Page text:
Thursday, September 25, 2008


I’m making apple butter this weekend. The apples – an entire paper grocery bag’s worth of Macintoshes – are sitting by the window in the dining room, filling the air with their crisp sweetness.

It feels good to be making apple butter again. Last year we couldn’t get ourselves and our ramshackle house together in time to make it happen, and as a result, it felt like we had cheated ourselves (and all the friends and family who enjoy our apple butter) out of the enjoyment of autumn. If I have energy, I may end up making a second batch this year; I can already see the jars flying off the shelf for gifts, leaving none for me!

I’ll return with an update on the aroma and the general apple butter-making experience later this week or next.

In other food news, Mr. Incredible and I have decided that jasmine rice is the only acceptable rice for Thai food. After getting a little tired of the super-cheap Goya white rice we’ve had in our pantry for eons and the brown basmati – which is great, but doesn’t go with everything – I sprang for a bag of jasmine rice the other day. We’ve been making a lot of Thai food recently – more often than Indian, which has been a staple in the past – so I thought it was fitting. Well, fitting is not the word. It’s sticky, but it holds its shape. Moist but not mooshy. Slightly translucent, but a rice of substance nonetheless. In other words, it’s perfect to receive that coconutty gravy with its range of meats and vegetables and aromatic basil garnish that we all know and love so well: Thai curry.

I’m still stocking the freezer and finding ways to cook the randomness it contains. Last night I added cottage pie to the growing premade meal section, and also discovered I have a few challenging items to use up: a pound of phyllo dough, a large bag of accumulated chicken bits intended for stock, a small tub of what I think is last fall’s tomato sauce, and several bags of pitted plums.

My last attempt at spanakopita was delicious but time-consuming and only used up half a pound of phyllo. I do, however, remember a recipe for modified baklava with pistachios, as well as one for a Greek spinach pie, which both call for the phyllo to be cut up and piled loosely on the top of the dish – not authentic, but a definite time-saver. And since I do most of my cooking after 8 p.m. now – the time of day when I feel most pregnant – that’s pretty appealing.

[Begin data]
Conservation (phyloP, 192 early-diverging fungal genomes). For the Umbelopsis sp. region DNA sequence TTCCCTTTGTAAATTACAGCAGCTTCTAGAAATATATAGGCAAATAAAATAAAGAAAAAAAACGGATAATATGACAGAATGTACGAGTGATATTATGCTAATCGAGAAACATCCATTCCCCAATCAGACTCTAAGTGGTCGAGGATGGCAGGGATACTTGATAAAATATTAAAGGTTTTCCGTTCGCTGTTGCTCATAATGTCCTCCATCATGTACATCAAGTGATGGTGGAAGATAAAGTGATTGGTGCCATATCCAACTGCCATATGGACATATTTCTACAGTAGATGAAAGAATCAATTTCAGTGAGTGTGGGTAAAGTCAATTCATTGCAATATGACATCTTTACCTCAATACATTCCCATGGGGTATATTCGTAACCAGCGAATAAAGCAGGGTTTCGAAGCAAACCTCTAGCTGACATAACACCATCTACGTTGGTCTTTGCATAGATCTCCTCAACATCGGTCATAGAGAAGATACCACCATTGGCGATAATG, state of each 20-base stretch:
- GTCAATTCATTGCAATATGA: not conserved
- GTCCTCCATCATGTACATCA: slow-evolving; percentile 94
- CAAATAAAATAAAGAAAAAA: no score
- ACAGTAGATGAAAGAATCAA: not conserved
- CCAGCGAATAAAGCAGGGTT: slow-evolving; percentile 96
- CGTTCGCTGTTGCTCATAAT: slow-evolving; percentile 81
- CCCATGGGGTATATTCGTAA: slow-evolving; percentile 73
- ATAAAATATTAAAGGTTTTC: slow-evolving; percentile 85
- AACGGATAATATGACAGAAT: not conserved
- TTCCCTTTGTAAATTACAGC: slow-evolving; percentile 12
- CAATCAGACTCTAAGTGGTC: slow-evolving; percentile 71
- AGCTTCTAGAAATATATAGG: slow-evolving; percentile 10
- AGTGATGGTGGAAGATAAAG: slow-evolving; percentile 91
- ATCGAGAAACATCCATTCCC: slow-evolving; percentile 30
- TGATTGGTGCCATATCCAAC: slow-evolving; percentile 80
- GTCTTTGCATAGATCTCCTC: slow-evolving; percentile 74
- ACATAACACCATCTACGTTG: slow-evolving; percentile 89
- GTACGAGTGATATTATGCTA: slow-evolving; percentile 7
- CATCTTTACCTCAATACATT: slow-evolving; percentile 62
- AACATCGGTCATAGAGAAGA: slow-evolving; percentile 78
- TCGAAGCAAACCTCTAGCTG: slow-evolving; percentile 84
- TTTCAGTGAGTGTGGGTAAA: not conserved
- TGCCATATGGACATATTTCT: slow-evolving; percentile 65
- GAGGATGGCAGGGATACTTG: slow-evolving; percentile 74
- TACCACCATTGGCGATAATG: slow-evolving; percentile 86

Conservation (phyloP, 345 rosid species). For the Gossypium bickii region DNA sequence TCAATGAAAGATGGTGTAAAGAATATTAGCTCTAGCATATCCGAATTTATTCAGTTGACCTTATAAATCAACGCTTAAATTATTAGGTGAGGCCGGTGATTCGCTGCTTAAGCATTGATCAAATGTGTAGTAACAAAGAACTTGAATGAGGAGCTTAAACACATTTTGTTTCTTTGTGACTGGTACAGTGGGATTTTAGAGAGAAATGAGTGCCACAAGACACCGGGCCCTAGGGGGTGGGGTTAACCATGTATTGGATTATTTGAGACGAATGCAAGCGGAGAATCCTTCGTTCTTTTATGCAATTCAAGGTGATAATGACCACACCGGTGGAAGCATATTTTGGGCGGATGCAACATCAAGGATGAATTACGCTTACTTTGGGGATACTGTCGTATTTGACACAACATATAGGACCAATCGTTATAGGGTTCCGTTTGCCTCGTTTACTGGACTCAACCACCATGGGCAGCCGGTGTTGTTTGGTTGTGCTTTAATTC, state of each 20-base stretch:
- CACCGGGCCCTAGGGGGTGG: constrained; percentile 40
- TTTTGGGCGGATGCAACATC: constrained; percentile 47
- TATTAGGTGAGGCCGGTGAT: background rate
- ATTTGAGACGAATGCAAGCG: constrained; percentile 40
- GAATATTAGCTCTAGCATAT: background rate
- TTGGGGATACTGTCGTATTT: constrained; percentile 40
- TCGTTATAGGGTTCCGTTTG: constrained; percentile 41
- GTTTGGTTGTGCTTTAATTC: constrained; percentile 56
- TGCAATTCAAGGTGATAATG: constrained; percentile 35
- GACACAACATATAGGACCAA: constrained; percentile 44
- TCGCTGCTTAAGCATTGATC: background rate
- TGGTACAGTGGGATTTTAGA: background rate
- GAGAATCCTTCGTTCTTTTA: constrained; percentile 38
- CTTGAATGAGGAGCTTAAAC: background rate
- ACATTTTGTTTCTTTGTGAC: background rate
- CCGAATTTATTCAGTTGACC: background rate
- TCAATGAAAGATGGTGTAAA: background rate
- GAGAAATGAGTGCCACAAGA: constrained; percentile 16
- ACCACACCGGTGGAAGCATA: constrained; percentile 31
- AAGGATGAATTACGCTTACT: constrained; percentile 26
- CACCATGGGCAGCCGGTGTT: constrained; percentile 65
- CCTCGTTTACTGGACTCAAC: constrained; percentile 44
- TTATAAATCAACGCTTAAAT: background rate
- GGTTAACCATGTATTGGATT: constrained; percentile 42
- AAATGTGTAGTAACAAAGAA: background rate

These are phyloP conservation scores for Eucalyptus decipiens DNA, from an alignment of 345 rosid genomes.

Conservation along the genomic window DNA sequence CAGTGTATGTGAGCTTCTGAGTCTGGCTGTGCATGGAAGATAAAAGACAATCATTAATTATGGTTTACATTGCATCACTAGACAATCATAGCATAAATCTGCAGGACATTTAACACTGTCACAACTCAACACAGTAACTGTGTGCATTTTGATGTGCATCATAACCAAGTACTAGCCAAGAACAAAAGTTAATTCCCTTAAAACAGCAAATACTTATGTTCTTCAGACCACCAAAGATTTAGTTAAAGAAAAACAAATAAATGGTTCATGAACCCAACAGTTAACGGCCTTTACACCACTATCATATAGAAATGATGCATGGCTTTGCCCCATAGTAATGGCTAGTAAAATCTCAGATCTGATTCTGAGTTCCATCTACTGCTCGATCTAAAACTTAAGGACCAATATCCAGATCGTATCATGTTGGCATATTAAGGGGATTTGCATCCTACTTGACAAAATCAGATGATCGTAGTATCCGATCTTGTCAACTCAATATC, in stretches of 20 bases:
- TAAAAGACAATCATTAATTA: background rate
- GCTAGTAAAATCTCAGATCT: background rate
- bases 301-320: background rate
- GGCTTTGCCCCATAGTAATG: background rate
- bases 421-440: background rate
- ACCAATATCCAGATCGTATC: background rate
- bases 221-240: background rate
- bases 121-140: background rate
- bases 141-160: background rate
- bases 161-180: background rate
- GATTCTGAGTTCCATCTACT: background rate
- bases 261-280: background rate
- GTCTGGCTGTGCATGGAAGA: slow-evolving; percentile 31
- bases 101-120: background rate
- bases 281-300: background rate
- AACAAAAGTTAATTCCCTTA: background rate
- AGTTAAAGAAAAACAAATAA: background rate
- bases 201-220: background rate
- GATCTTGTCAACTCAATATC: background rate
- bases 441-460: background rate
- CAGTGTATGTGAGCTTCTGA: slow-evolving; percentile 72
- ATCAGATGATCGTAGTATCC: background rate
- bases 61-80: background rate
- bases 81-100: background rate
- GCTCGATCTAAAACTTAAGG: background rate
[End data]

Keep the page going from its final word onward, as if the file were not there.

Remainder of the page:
I guess I probably need to make some chicken stock, too, and I have a new way of dealing with the plums: coffeecake! It’s an unexpected combination, but the cooked, gooey tartness of the plums actually works well in this context. I foisted my first plum coffeecake experiment on our church sometime in August, and although no one had any idea what they were eating, it was a definite hit.

This obsession with canning and stocking is fairly typical for me at this time of year. Yet I can’t help but think that the impulse to stock up for the cold winter has been intensified this year, both by the realization that, as the semester goes on, our finances will likely get tighter and tighter, and that by the end of the semester, there’ll be another mouth to feed. So am I nesting? Perhaps . . . although I’d hate to admit that I am participating in a clichéd, hormone-induced rite of pregnancy. I’ve generally thought of nesting as a flurry of wallpapering and painting and rearranging the nursery, but I suppose it’s possible that nesting could take other forms, such as stocking up on food.

Pregnancy aside, this is definitely the time of year for squirreling away nuts for the long winter. What are you preserving, stocking, freezing, or saving for the cold months?

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